Blood-brain barrier leakage is more widespread in patients with cerebral small vessel disease

C. Eleana Zhang*, Sau May Wong, Harm J. van de Haar, Julie Staals, Jacobus F. A. Jansen, Cecile R. L. P. N. Jeukens, Paul A. M. Hofman, Robert J. van Oostenbrugge, Walter H. Backes

*Corresponding author for this work

Research output: Contribution to journalArticleAcademicpeer-review

103 Citations (Web of Science)
66 Downloads (Pure)

Abstract

Objective: As blood-brain barrier (BBB) dysfunction may occur in normal aging but may also play a pivotal role in the pathophysiology of cerebral small vessel disease (cSVD), we used dynamic contrast-enhanced (DCE)-MRI to quantify the rate and the spatial extent of BBB leakage in patients with cSVD and age-and sex-matched controls to discern cSVD-related BBB leakage from aging-related leakage.

Methods: We performed structural brain MRI and DCE-MRI in 80 patients with clinically overt cSVD and 40 age-and sex-matched controls. Using the Patlak pharmacokinetic model, we calculated the leakage rate. The mean leakage rate and relative leakage volume were calculated using noise-corrected histogram analysis. Leakage rate and leakage volume were compared between patients with cSVD and controls for the normal-appearing white matter (NAWM), white matter hyperintensities (WMH), cortical gray matter (CGM), and deep gray matter.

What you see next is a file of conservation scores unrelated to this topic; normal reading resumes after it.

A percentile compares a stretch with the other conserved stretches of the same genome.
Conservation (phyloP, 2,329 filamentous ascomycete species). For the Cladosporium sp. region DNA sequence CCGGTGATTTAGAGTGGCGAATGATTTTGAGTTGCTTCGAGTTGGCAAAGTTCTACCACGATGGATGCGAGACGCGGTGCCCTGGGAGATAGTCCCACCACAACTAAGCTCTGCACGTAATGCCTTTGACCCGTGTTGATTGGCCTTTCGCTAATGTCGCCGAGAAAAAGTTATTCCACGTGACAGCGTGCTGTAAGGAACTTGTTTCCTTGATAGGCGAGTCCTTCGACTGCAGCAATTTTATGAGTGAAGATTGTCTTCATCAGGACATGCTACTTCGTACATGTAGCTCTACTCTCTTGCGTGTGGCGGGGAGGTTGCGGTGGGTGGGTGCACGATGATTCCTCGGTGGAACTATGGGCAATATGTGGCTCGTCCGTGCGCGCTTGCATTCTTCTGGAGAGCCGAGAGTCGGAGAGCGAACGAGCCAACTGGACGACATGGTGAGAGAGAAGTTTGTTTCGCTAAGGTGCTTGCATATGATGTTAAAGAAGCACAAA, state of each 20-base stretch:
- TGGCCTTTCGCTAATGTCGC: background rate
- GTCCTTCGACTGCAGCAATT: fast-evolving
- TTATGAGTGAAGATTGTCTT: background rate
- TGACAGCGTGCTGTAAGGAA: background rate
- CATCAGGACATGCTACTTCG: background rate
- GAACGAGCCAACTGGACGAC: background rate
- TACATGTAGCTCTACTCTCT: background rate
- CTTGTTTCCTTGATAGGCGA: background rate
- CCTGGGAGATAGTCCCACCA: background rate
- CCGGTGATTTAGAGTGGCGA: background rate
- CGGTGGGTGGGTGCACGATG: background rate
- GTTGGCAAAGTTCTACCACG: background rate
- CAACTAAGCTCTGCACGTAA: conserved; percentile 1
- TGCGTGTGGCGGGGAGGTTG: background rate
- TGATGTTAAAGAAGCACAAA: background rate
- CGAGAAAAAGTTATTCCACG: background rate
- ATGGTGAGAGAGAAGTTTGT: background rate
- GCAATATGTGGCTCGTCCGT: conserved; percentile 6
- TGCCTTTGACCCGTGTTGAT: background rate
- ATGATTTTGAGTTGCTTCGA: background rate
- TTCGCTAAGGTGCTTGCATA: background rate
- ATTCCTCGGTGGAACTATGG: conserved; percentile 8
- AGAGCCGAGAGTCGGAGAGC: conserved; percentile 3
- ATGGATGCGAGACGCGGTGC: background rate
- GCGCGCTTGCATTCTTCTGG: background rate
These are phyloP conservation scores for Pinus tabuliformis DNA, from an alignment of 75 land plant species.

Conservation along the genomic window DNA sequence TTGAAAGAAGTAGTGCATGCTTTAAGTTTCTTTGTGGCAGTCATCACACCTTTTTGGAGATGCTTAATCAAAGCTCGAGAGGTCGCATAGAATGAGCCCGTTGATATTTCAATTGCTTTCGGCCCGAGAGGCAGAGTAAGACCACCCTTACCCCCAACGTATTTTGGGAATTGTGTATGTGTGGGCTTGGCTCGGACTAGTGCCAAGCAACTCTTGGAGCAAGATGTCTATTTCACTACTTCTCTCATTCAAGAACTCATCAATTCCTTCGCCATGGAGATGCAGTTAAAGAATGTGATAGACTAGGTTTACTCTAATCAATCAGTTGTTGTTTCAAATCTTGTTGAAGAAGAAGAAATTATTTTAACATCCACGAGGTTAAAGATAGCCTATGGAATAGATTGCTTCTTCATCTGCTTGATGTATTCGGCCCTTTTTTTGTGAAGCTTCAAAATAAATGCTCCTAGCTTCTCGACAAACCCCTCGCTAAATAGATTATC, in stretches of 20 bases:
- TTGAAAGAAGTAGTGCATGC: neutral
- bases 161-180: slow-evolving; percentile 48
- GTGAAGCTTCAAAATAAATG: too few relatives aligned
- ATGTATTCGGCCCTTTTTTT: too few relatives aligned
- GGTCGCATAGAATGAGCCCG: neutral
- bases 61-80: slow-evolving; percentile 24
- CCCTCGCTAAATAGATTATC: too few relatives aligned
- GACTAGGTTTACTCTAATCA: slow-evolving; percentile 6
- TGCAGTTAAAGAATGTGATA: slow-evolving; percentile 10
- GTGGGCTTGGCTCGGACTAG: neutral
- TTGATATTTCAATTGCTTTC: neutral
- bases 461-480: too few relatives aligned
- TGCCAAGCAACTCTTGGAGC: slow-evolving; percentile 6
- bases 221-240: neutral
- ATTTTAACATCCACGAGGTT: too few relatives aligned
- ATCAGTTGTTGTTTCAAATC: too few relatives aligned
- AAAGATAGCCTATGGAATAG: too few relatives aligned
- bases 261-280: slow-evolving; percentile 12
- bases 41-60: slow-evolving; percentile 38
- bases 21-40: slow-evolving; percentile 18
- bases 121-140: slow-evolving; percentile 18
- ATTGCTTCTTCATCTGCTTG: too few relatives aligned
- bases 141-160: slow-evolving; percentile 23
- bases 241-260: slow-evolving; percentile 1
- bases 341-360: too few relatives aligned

Results: Multivariable linear regression analyses adjusting for age, sex, and cardiovascular risk factors showed that the leakage volume of the NAWM, WMH, and CGM was significantly larger in patients with cSVD compared with controls. No significant difference was found for leakage rate in any of the tissue regions.

Conclusion: We demonstrated a larger tissue volume with subtle BBB leakage in patients with cSVD than in controls. This was shown in the NAWM, WMH, and CGM, supporting the generalized nature of cSVD.

Original languageEnglish
Pages (from-to)426-432
Number of pages7
JournalNeurology
Volume88
Issue number5
DOIs
Publication statusPublished - 31 Jan 2017

Keywords

  • VASCULAR COGNITIVE IMPAIRMENT
  • WHITE-MATTER HYPERINTENSITIES
  • LACUNAR STROKE
  • PERMEABILITY
  • DEMENTIA
  • ABNORMALITIES
  • BREAKDOWN
  • MRI
  • PATHOPHYSIOLOGY
  • DYSFUNCTION

Cite this